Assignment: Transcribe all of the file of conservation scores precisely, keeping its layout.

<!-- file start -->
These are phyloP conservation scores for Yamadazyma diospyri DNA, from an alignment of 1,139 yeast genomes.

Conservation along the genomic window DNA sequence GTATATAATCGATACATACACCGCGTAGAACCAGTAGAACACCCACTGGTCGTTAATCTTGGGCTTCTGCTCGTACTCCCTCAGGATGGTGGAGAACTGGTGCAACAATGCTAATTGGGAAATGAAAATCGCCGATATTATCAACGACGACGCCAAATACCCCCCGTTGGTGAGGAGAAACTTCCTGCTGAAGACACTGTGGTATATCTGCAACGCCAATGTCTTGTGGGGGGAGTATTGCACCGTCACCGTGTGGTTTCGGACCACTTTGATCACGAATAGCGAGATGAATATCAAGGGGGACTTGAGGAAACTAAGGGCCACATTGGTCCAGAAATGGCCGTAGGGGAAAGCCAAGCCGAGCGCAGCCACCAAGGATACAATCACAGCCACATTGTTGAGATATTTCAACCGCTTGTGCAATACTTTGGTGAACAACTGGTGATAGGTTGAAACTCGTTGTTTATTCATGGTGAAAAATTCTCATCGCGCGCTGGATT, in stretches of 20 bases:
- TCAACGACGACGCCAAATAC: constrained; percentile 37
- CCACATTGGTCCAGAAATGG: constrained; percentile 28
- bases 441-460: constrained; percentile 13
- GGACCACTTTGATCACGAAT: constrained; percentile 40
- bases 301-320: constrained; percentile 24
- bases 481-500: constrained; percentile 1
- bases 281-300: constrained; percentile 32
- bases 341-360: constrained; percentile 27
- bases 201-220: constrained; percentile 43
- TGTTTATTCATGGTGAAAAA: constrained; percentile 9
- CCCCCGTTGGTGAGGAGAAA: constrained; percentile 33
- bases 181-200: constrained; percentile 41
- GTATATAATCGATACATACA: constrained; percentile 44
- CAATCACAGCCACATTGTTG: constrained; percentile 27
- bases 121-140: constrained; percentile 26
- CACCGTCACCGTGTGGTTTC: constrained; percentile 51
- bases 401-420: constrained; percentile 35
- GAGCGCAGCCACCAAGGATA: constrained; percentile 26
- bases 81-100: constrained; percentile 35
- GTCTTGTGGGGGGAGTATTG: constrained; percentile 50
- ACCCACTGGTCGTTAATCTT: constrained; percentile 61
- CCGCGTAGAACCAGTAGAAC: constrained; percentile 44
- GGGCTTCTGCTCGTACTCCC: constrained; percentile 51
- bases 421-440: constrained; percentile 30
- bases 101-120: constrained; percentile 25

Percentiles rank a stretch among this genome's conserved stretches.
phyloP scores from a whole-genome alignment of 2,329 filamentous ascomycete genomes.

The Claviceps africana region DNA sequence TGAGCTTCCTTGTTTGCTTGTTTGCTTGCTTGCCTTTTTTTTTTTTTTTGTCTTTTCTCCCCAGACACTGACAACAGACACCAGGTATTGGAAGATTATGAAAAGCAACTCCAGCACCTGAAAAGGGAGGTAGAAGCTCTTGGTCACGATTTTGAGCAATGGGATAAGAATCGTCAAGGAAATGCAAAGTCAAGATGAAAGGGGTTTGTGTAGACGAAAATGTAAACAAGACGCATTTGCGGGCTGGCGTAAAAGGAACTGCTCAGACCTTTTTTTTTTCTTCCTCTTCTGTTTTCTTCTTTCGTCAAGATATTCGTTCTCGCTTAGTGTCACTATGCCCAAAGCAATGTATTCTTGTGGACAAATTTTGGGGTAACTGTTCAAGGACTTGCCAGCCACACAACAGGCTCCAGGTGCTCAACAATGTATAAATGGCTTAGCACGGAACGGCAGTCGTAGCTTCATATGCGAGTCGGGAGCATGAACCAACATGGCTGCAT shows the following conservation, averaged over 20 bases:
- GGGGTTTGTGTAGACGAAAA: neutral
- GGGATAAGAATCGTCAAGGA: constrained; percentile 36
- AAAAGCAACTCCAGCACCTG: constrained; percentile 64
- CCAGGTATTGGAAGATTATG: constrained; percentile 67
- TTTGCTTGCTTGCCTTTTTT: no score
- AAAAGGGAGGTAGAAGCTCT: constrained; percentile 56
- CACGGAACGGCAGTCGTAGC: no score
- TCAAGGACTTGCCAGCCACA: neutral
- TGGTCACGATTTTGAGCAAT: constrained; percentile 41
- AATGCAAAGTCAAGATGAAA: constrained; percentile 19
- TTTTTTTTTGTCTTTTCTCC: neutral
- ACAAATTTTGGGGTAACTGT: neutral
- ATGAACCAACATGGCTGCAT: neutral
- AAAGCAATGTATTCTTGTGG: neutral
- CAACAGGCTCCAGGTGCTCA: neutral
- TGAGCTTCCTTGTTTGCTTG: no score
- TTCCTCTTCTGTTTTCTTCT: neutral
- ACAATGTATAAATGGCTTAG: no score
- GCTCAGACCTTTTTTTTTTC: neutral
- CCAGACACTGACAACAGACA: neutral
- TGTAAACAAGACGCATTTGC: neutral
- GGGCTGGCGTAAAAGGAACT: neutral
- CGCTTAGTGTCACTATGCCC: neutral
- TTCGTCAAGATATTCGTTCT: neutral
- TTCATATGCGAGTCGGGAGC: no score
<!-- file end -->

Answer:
These are phyloP conservation scores for Yamadazyma diospyri DNA, from an alignment of 1,139 yeast genomes.

Conservation along the genomic window DNA sequence GTATATAATCGATACATACACCGCGTAGAACCAGTAGAACACCCACTGGTCGTTAATCTTGGGCTTCTGCTCGTACTCCCTCAGGATGGTGGAGAACTGGTGCAACAATGCTAATTGGGAAATGAAAATCGCCGATATTATCAACGACGACGCCAAATACCCCCCGTTGGTGAGGAGAAACTTCCTGCTGAAGACACTGTGGTATATCTGCAACGCCAATGTCTTGTGGGGGGAGTATTGCACCGTCACCGTGTGGTTTCGGACCACTTTGATCACGAATAGCGAGATGAATATCAAGGGGGACTTGAGGAAACTAAGGGCCACATTGGTCCAGAAATGGCCGTAGGGGAAAGCCAAGCCGAGCGCAGCCACCAAGGATACAATCACAGCCACATTGTTGAGATATTTCAACCGCTTGTGCAATACTTTGGTGAACAACTGGTGATAGGTTGAAACTCGTTGTTTATTCATGGTGAAAAATTCTCATCGCGCGCTGGATT, in stretches of 20 bases:
- TCAACGACGACGCCAAATAC: constrained; percentile 37
- CCACATTGGTCCAGAAATGG: constrained; percentile 28
- bases 441-460: constrained; percentile 13
- GGACCACTTTGATCACGAAT: constrained; percentile 40
- bases 301-320: constrained; percentile 24
- bases 481-500: constrained; percentile 1
- bases 281-300: constrained; percentile 32
- bases 341-360: constrained; percentile 27
- bases 201-220: constrained; percentile 43
- TGTTTATTCATGGTGAAAAA: constrained; percentile 9
- CCCCCGTTGGTGAGGAGAAA: constrained; percentile 33
- bases 181-200: constrained; percentile 41
- GTATATAATCGATACATACA: constrained; percentile 44
- CAATCACAGCCACATTGTTG: constrained; percentile 27
- bases 121-140: constrained; percentile 26
- CACCGTCACCGTGTGGTTTC: constrained; percentile 51
- bases 401-420: constrained; percentile 35
- GAGCGCAGCCACCAAGGATA: constrained; percentile 26
- bases 81-100: constrained; percentile 35
- GTCTTGTGGGGGGAGTATTG: constrained; percentile 50
- ACCCACTGGTCGTTAATCTT: constrained; percentile 61
- CCGCGTAGAACCAGTAGAAC: constrained; percentile 44
- GGGCTTCTGCTCGTACTCCC: constrained; percentile 51
- bases 421-440: constrained; percentile 30
- bases 101-120: constrained; percentile 25

Percentiles rank a stretch among this genome's conserved stretches.
phyloP scores from a whole-genome alignment of 2,329 filamentous ascomycete genomes.

The Claviceps africana region DNA sequence TGAGCTTCCTTGTTTGCTTGTTTGCTTGCTTGCCTTTTTTTTTTTTTTTGTCTTTTCTCCCCAGACACTGACAACAGACACCAGGTATTGGAAGATTATGAAAAGCAACTCCAGCACCTGAAAAGGGAGGTAGAAGCTCTTGGTCACGATTTTGAGCAATGGGATAAGAATCGTCAAGGAAATGCAAAGTCAAGATGAAAGGGGTTTGTGTAGACGAAAATGTAAACAAGACGCATTTGCGGGCTGGCGTAAAAGGAACTGCTCAGACCTTTTTTTTTTCTTCCTCTTCTGTTTTCTTCTTTCGTCAAGATATTCGTTCTCGCTTAGTGTCACTATGCCCAAAGCAATGTATTCTTGTGGACAAATTTTGGGGTAACTGTTCAAGGACTTGCCAGCCACACAACAGGCTCCAGGTGCTCAACAATGTATAAATGGCTTAGCACGGAACGGCAGTCGTAGCTTCATATGCGAGTCGGGAGCATGAACCAACATGGCTGCAT shows the following conservation, averaged over 20 bases:
- GGGGTTTGTGTAGACGAAAA: neutral
- GGGATAAGAATCGTCAAGGA: constrained; percentile 36
- AAAAGCAACTCCAGCACCTG: constrained; percentile 64
- CCAGGTATTGGAAGATTATG: constrained; percentile 67
- TTTGCTTGCTTGCCTTTTTT: no score
- AAAAGGGAGGTAGAAGCTCT: constrained; percentile 56
- CACGGAACGGCAGTCGTAGC: no score
- TCAAGGACTTGCCAGCCACA: neutral
- TGGTCACGATTTTGAGCAAT: constrained; percentile 41
- AATGCAAAGTCAAGATGAAA: constrained; percentile 19
- TTTTTTTTTGTCTTTTCTCC: neutral
- ACAAATTTTGGGGTAACTGT: neutral
- ATGAACCAACATGGCTGCAT: neutral
- AAAGCAATGTATTCTTGTGG: neutral
- CAACAGGCTCCAGGTGCTCA: neutral
- TGAGCTTCCTTGTTTGCTTG: no score
- TTCCTCTTCTGTTTTCTTCT: neutral
- ACAATGTATAAATGGCTTAG: no score
- GCTCAGACCTTTTTTTTTTC: neutral
- CCAGACACTGACAACAGACA: neutral
- TGTAAACAAGACGCATTTGC: neutral
- GGGCTGGCGTAAAAGGAACT: neutral
- CGCTTAGTGTCACTATGCCC: neutral
- TTCGTCAAGATATTCGTTCT: neutral
- TTCATATGCGAGTCGGGAGC: no score